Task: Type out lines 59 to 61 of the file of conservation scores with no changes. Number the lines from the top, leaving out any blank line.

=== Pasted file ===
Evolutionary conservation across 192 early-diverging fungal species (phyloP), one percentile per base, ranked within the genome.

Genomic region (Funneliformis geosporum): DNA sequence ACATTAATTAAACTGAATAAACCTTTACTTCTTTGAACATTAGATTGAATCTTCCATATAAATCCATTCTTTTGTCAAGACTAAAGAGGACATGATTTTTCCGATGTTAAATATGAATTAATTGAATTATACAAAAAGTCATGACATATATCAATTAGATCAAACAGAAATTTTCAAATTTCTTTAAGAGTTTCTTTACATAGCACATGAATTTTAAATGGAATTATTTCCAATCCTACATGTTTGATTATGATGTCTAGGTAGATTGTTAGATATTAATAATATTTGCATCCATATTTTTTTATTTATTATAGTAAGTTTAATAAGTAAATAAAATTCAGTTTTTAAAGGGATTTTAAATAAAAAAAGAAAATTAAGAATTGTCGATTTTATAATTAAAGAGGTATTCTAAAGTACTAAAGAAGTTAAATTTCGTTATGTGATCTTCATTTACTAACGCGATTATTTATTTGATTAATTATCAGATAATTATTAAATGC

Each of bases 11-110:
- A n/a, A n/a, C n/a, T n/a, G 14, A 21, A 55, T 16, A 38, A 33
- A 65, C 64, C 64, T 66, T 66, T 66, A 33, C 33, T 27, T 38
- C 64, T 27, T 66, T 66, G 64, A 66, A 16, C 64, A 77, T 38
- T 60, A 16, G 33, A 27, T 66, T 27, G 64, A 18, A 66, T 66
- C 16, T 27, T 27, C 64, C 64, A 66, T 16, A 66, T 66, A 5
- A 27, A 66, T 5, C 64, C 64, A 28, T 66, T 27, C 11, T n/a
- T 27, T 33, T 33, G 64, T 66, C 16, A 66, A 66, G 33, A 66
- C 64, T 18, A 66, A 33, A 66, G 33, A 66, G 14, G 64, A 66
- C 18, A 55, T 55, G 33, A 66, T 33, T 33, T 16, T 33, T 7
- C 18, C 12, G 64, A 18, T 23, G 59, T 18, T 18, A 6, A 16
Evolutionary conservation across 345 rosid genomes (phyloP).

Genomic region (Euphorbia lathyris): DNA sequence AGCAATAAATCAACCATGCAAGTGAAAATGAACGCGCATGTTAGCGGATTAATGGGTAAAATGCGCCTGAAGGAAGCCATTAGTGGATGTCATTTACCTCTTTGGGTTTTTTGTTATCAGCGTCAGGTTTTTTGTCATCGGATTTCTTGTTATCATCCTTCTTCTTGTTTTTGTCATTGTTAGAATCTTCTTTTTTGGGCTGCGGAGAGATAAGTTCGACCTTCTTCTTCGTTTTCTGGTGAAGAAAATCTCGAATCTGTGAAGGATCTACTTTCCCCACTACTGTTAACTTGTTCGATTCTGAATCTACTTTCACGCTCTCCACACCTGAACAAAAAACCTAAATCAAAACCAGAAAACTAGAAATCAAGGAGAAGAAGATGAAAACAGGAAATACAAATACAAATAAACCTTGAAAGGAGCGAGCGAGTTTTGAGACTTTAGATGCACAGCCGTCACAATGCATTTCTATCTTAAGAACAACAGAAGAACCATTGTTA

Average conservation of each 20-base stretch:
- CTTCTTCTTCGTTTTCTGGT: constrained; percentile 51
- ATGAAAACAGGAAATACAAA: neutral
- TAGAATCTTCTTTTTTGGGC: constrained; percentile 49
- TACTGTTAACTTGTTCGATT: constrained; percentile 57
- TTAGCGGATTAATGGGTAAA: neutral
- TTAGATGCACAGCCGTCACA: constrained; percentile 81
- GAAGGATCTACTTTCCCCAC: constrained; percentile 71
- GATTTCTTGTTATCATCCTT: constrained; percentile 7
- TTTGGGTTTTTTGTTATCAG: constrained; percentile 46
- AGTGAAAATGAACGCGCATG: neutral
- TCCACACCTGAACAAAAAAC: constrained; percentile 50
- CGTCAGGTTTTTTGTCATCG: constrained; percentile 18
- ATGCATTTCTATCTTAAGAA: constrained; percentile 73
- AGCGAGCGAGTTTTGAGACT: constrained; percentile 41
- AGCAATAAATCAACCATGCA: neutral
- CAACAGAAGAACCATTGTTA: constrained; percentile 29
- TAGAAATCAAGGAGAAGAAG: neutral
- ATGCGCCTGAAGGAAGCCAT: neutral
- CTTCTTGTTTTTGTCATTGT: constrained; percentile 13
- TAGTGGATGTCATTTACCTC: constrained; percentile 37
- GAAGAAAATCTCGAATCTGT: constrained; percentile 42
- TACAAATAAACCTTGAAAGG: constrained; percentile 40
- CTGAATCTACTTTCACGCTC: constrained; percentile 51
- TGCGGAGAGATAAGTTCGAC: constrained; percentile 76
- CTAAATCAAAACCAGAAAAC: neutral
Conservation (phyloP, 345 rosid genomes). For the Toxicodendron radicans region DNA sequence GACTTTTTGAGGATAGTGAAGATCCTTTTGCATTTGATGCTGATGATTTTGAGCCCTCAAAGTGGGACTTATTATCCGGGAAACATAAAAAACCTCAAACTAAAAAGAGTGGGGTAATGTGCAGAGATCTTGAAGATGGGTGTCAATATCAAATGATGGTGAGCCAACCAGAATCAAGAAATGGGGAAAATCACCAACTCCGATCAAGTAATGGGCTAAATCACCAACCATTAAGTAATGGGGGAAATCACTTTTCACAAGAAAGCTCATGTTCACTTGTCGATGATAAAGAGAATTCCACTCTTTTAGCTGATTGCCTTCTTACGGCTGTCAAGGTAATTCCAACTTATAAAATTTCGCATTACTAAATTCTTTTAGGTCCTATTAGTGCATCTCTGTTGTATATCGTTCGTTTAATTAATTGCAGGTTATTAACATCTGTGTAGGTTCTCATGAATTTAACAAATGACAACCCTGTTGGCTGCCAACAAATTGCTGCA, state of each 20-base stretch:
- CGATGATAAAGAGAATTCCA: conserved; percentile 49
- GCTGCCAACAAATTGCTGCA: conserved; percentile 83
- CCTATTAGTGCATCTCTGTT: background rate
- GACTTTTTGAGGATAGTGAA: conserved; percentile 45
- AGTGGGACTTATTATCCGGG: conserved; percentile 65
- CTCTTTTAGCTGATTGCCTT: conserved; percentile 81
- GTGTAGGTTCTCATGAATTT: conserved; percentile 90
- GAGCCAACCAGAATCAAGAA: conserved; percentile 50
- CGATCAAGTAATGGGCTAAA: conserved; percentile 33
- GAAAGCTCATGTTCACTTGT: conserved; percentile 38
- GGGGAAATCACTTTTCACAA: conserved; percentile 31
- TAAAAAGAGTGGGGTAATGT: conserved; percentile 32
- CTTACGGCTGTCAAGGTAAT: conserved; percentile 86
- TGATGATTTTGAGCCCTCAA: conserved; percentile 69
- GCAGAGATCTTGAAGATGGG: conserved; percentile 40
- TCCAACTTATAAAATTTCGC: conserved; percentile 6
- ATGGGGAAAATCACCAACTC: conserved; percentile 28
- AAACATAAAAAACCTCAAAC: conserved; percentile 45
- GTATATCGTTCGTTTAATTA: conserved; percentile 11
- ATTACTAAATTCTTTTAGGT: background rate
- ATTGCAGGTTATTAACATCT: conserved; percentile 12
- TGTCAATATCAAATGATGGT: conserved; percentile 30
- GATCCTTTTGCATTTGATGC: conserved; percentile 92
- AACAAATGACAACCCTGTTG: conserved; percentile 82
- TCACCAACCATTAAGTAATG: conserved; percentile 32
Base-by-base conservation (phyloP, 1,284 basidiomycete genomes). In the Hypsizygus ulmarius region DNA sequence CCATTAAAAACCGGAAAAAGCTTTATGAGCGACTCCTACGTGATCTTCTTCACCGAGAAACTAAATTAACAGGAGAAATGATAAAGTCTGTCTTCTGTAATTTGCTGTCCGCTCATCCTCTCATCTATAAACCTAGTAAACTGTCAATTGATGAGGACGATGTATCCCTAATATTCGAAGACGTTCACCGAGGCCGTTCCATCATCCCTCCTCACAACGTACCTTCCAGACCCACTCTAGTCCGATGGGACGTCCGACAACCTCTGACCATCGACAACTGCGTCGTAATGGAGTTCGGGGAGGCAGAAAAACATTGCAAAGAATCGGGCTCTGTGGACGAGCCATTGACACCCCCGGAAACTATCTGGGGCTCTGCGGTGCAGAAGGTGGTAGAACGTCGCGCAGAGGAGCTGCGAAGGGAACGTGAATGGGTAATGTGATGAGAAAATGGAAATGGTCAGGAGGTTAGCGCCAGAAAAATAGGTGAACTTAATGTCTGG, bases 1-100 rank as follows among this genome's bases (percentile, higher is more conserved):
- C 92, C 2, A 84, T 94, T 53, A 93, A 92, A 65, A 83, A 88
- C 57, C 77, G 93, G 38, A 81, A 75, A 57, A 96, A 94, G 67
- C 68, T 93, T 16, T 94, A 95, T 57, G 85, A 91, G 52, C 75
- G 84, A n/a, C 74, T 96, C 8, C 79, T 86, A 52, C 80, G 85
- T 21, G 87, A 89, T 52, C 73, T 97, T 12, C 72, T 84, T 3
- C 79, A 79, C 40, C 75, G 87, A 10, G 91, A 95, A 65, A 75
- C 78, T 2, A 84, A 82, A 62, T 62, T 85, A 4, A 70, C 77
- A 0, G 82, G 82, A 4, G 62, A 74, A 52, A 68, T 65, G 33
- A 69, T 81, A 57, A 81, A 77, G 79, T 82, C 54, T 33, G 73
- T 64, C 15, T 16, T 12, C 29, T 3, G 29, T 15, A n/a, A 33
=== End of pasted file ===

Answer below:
- ATGGGGAAAATCACCAACTC: conserved; percentile 28
- AAACATAAAAAACCTCAAAC: conserved; percentile 45
- GTATATCGTTCGTTTAATTA: conserved; percentile 11